Revealing Roman lives through environmental remains at Dings Crusaders villa

Every single day, sometimes without even thinking about it, we use plants or their by-products to live, and for the people of the past things were no different. We use them for cooking, heating, and making clothes, or sometimes we just leave them in a pot on their own for decoration and forget to water them for six months… Although the coins and pottery from the site were beautiful, the archaeological remains of plants can tell us just as much about life at the Late Roman villa we found underneath the Dings Crusaders rugby pitch.

Dings Roman Villa under excavation

How do we know what plants people in the past were using? Very good question! Plant remains can end up in the archaeological record in several ways, but the most common route is through charring by fire. This leaves a carbon fossil of the harder parts of the plant — such as seeds, grains, chaff, or wood in the case of charcoal. Although very small, these remains can stay preserved in the soil for centuries, waiting for a CA archaeologist to come along with a sample tub and a shovel, to scoop them up and bring them back to one of our offices to be studied.

The charred plant remains recovered from samples taken from the Late Roman phase (AD 350 – 410) at Dings Villa reveal not just the everyday activities of the site’s inhabitants but also where on the site those activities took place. The locations of possible activities, and where the samples were taken, are marked A, B, and C on the site plan.

Plan of the site, showing Roman archaeology highlighted in green
Plan of the Late Roman archaeology

Food preparation (A) appears to have taken place in a room on the north wing of the Villa. Samples from a hearth there contained a lot of charred cereal grains (such as spelt wheat and barley) and hazelnut shells. Given that the remains in these samples tend to represent plants that were commonly consumed as food, and the fact they were recovered from a hearth in a small room, it is likely that they are the charred remains of food that may have been prepared on that hearth.

Charred hazelnut under the microscope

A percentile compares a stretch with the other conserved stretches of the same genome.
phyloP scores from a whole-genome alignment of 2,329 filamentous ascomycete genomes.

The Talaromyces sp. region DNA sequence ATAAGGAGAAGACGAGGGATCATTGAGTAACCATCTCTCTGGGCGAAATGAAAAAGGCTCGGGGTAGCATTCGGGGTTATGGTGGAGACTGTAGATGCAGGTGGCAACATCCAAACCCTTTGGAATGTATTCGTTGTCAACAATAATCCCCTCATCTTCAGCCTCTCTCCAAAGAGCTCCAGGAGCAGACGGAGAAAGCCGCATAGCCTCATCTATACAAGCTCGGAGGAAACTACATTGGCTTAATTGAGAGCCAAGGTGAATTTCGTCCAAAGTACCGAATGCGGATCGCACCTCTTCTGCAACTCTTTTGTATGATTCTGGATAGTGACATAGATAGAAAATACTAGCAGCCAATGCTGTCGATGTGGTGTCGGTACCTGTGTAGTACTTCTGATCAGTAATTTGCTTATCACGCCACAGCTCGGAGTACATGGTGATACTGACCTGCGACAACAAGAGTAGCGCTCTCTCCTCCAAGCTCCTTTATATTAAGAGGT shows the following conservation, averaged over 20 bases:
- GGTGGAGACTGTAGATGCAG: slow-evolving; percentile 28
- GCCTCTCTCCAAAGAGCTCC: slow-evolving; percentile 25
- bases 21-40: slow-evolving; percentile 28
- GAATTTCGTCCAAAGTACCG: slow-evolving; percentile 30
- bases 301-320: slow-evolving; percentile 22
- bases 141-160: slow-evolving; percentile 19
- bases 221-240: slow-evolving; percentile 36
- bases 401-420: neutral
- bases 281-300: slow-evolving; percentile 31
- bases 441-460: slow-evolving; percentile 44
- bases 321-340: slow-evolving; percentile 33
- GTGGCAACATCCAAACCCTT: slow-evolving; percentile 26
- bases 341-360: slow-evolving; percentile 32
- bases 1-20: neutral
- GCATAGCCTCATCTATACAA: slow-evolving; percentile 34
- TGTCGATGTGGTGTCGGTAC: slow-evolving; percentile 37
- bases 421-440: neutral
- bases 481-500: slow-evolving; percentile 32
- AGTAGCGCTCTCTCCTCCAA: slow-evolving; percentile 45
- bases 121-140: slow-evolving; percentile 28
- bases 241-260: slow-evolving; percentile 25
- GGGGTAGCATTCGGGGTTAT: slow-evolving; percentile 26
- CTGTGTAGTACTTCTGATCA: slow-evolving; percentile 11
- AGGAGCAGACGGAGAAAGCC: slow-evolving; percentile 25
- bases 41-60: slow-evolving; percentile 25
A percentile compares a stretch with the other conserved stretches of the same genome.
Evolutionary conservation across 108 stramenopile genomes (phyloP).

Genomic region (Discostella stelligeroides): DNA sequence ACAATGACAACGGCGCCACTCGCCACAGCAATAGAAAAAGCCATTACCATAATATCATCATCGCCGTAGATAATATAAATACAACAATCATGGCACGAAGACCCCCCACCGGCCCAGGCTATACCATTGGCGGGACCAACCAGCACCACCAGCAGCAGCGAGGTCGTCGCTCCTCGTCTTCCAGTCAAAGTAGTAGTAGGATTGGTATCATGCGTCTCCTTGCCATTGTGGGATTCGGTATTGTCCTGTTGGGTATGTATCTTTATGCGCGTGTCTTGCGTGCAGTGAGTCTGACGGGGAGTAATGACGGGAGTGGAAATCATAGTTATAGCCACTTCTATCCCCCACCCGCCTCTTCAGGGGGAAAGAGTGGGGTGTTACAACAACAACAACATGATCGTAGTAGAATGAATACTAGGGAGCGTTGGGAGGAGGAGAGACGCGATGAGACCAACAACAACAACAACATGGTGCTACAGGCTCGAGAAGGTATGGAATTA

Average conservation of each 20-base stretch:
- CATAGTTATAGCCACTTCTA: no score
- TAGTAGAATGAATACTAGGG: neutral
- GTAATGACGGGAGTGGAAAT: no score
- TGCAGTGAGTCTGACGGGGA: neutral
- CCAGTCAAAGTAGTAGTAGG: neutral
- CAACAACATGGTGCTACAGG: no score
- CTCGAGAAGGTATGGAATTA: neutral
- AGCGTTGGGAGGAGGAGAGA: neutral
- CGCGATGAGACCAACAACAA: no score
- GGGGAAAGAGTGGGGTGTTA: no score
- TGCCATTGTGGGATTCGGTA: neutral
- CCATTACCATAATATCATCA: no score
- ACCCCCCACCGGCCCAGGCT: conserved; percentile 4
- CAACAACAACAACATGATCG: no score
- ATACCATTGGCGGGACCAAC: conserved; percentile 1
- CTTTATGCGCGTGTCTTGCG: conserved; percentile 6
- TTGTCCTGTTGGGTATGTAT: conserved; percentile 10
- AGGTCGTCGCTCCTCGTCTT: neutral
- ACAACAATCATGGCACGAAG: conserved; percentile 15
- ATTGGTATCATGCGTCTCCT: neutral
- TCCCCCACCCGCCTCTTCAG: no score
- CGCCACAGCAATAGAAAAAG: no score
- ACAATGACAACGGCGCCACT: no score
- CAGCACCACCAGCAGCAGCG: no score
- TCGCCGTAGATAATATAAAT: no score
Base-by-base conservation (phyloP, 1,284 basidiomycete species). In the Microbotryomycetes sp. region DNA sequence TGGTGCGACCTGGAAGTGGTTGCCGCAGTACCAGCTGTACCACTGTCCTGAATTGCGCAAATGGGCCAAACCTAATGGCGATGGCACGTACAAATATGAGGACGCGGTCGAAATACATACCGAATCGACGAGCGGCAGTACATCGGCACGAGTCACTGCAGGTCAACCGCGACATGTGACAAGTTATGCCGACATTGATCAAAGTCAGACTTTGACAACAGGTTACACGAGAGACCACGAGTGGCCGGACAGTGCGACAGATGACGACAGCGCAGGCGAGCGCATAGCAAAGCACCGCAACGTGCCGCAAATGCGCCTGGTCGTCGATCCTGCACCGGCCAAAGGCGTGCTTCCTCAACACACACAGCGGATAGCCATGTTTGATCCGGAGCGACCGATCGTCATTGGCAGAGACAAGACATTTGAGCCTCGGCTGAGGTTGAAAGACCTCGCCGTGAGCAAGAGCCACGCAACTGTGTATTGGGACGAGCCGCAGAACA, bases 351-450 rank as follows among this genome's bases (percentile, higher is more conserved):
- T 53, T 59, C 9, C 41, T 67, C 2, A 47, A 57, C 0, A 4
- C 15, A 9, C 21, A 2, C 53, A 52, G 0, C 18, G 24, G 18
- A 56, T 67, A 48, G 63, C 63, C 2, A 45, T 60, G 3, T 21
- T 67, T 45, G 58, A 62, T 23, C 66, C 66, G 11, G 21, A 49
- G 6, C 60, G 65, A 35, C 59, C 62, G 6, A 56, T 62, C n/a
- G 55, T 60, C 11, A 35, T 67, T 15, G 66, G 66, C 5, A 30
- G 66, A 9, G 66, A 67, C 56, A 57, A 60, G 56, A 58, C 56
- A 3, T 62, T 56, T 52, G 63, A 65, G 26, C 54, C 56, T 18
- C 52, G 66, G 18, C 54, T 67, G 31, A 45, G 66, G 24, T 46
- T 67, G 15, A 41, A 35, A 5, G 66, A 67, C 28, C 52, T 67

Charred hazelnut under the microscope

Crop processing (B) appears to have occurred both in the vicinity of the aisled barn on the south side of the villa and just beyond the north wing of the villa. Samples from those locations sported an abundance of chaff — the unwanted byproduct of threshing and winnowing that is not consumed by humans or animals. Given that these are the waste byproduct of crop processing, it is quite possible that they were discarded close to where the activity occurred for conveniences sake.

Last, but by no means least, we also recovered evidence of how the Late Romans at this site heated their villa (C). Samples taken from the furnace adjacent to the south wing contained a lot of charred buds. Whilst the charred buds are difficult to identify to species, their presence, along with some cereal grains and arable weed seeds, suggests the heating fuel was a mix of younger trees and waste plant material, the latter gained from other activities that took place around the villa. 

Carbonised cereal grains
Carbonised cereal grains

In some cases, archaeological evidence of everyday activities is clearly supported by the information gained from plant remains. For instance, the hearth in the room on the north wing of the villa indicated food preparation took place there, but the archaeological plant remains confirmed it and also demonstrated what types of food were being prepared. Sometimes, as was the case with the charred crop-processing waste recovered from a ditch on the north side of the villa, plant remains can also reveal everyday activities may have taken place at a location where we don’t have much additional contextual information to show that they did.

From cooking to crop processing, to simply how they kept the place cosy on those cold British mornings, the archaeological plant remains from this site revealed more about the everyday life at the Dings Crusaders Villa in the Late Roman period. Remember that plants don’t just brighten your dinner plate or enhance your sitting room, they can also add colour to our distant past.

Charlotte Lucy Molloy
Assistant Environmental Officer

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